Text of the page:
We were fortunate to be able to rent the same house that we had last year, and now will be out at the beach for a couple of months. It’s so great to be out here. No one is wearing masks and fearfully trying to keep social distance while passing each other on the narrow boardwalks that crisscross the island. Back to…normal?? New normal? Anyway, I’ve been so thrilled that I didn’t mind the rainy weekend and the cold, cloudy days that followed.
The sun is out as I write this, and I feel happy to be alive.
Of course, since I’m a writer, happiness is always conditional, and this feeling is only possible because my rewrite is coming along well. LOL
Here’s a photo from my neighbor’s front lawn.
In this photo, the beautiful flower seems to be ” protected” by a large spiny pine tree. This is the stuff of the writer’s dream environment, a natural event fraught with psychological metaphor and depth. For example, if I introduced my current female character into this moment and she saw the flower and the tree for the first time (not necessarily in this location) and responded to the flower as a symbol of the kind of woman she’d like to be, we gain an insight into her character in a visual, not a verbal way. Showing is always better than telling. We can then imagine that she is searching for the right partner, but can’t figure out the sort of person she needs, which creates the central conflict in this new story. If she identifies herself metaphorically as the flower and perceives the pine tree as “guarding” the flower, she can then realize that the tall, caustic, grumpy guy she’s been avoiding is like the pine tree and she needs to accept that he’s the right partner…. And then the story can have an organically generated happy ending. I love it when we can make art out of life!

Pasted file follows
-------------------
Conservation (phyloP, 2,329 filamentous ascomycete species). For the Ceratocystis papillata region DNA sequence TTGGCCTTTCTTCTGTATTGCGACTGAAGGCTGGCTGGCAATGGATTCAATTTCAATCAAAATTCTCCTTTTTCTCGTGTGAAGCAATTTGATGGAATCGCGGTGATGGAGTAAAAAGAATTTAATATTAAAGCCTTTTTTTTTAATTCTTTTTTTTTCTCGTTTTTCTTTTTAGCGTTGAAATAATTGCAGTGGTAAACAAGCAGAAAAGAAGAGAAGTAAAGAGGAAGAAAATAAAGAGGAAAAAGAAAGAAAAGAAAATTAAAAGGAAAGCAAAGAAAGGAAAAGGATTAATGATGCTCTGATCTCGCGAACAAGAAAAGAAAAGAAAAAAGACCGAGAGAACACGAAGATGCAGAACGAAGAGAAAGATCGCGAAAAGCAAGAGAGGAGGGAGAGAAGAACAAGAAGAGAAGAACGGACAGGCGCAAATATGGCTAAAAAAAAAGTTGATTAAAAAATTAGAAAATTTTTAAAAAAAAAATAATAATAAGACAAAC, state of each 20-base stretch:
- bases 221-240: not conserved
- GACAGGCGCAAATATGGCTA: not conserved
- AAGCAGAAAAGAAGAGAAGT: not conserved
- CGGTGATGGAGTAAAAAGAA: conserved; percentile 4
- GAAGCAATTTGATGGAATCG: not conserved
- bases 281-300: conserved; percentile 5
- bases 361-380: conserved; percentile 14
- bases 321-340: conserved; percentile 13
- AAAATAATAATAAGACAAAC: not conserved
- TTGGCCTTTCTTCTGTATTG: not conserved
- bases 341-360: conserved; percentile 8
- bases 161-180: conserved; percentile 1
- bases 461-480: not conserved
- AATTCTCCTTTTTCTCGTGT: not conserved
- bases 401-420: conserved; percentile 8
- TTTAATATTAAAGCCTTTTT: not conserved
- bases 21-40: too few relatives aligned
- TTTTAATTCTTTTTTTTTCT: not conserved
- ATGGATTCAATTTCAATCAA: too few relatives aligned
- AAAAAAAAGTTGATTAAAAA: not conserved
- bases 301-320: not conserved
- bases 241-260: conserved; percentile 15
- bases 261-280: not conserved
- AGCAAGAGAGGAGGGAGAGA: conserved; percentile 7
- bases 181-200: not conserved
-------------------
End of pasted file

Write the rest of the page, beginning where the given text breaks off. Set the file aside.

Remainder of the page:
The Art Out of Life Exercise
The exercise I’m suggesting for this week is to walk in a park, a trail, or someplace that is in nature whether you’re away or at home, and look for events such as the flower and the tree, or the deer feeding, and see how you can use what you see to deepen or create new insight, line of dialogue or even a story idea. Even an unintentional selfie can yield insight if you can pretend that the selfie is of your character, and not you.
Once you find something intriguing, take a photo of it, and write about it for five or ten minutes and see where it takes you. Mastering the symbolism of the outer world as it relates to the inner life of your characters can yield high rewards in your writing. If you repeat the exercise several times you will begin to notice that your observations have a theme. More on extracting story things from real life next time.
I’m always excited to share the latest edition of JOS Episode #75. We now have over three hundred original clips!!!!
Here’s to your successful writing,
Professor Marilyn Horowitz